Homelight’s acquisition of Eave will allow the startup to offer loans to buyers across California, Colorado, Washington, Oregon, Pennsylvania and Texas.
HomeLight, an agent-referral site that matches agents with consumers based on their transaction data, has charged into the mortgage lending sector with the acquisition of Eave, it was announced last week.
Homelight purchased the digital mortgage lender earlier this month, allowing the startup to offer loans to buyers across California, Colorado, Washington, Oregon, Pennsylvania and Texas.
“With our mortgage and escrow services, consumers and their agents can focus on the home, and not worry about the painful details,” Saro Vasudevan, co-founder and chief operating officer of Eave, said in a prepared statement. “The frictionless real estate transaction is a reality for HomeLight and Eave. And every real estate agent is included.”
The acquisition could allow HomeLight to improve the quality of the buyer referrals it routs to its agent partners and it moves the startup a step closer to becoming a one-stop shop for buyers and sellers. The acquisition comes shortly after HomeLight began allowing consumers to request bids from multiple iBuyers, such as Opendoor and Zillow Offers.
Terms of the deal weren’t publicly disclosed.
“Eave’s technology is designed to eliminate uncertainty in the home finance process. That helps everyone involved: the buyer, the seller and the agents representing them,” HomeLight CEO Drew Uher told Inman.
“When it’s all said and done, both agents and consumers on our platform will benefit meaningfully from a best in class, transparent mortgage process,” he added.
HomeLight gauges a buyer or seller’s preferences and then matches them with agents based on performance data, such as the time an agent takes to sell a home, the average difference between their list and sales price and how often they cut list prices, among other data. If the data exists, HomeLight also factors in agent partners’ past responsiveness to HomeLight referrals and the quality of the reviews they’ve received from those referrals.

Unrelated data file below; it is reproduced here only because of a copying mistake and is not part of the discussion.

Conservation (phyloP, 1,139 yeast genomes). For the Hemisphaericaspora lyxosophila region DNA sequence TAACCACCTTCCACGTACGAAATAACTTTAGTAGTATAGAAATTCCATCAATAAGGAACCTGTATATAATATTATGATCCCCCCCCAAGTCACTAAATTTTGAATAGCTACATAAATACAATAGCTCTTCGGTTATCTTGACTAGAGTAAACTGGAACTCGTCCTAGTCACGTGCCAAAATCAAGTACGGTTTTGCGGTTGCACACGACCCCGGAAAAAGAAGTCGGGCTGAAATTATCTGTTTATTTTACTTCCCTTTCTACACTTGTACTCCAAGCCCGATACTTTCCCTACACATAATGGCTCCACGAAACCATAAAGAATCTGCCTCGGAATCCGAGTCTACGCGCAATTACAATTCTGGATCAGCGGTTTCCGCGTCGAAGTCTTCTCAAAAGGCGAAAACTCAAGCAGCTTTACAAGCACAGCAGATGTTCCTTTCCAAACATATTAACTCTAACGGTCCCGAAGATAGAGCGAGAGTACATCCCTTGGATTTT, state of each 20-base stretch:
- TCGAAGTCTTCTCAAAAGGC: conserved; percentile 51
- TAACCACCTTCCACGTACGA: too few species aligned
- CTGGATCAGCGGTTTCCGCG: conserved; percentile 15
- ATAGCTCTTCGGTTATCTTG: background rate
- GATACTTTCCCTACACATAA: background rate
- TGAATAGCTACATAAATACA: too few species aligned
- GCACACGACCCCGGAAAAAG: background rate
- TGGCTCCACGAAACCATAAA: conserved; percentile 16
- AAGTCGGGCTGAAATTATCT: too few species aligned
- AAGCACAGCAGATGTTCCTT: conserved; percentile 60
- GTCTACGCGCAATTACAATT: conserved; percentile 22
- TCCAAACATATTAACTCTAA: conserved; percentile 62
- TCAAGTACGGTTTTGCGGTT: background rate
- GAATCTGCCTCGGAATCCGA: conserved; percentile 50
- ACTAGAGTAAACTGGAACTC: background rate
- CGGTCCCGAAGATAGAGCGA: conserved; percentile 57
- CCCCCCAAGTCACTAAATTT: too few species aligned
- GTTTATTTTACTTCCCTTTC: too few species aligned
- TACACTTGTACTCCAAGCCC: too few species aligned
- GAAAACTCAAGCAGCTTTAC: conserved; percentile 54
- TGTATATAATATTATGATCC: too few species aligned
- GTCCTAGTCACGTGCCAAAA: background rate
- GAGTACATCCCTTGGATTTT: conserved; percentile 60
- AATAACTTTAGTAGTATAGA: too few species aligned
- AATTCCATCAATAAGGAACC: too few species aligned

If an agent accepts a lead from HomeLight, HomeLight either signs a referral agreement with the agent or co-lists or co-represents the client with the agent. It collects a 25 percent referral fee from agents if they convert a HomeLight lead into a transaction.
Through its online platform, Eave claims to fully underwrite borrowers in just 24 hours, purporting to “bypass flimsy [mortgage] pre-approvals.” It also touts a guaranteed 21-day close, backed up by a promise to reimburse a buyer with up to $100,000 in lost earnest money should it fail to deliver.
Eave’s goal is to help buyers with mortgages to better compete with cash buyers. For those with “exceptionally strong finances,” it can go particularly far towards this end, by providing support that allows buyers to make offers without some contingencies — presumably, including a mortgage contingency.
HomeLight’s use of transaction data sparked pushback from some multiple listing services in its early days. But HomeLight’s Uher told Inman in 2017 that the company had since figured out how to “coexist peacefully with the industry.”
In recent years, HomeLight has been overshadowed in the industry by bigger and more potentially disruptive companies including Zillow Group, iBuyers such as Opendoor and high-tech brokerages, like Compass and Redfin.
But the company has been piecing together a unique platform that could position it as a frontrunner in the race to provide an end-to-end transaction experience — or make it an attractive acquisition target for a larger firm.
It’s by far the largest site to match agents and consumers based on transaction data, and it recently debuted an iBuyer marketplace of sorts, positioning it to capitalize on the instant offer trend.
In addition, it’s raised a total of $55 million in funding and reports having helped list over $10 billion in homes “by connecting hundreds of thousands of buyers and sellers with top real estate agents and pre-approved cash buyers.”
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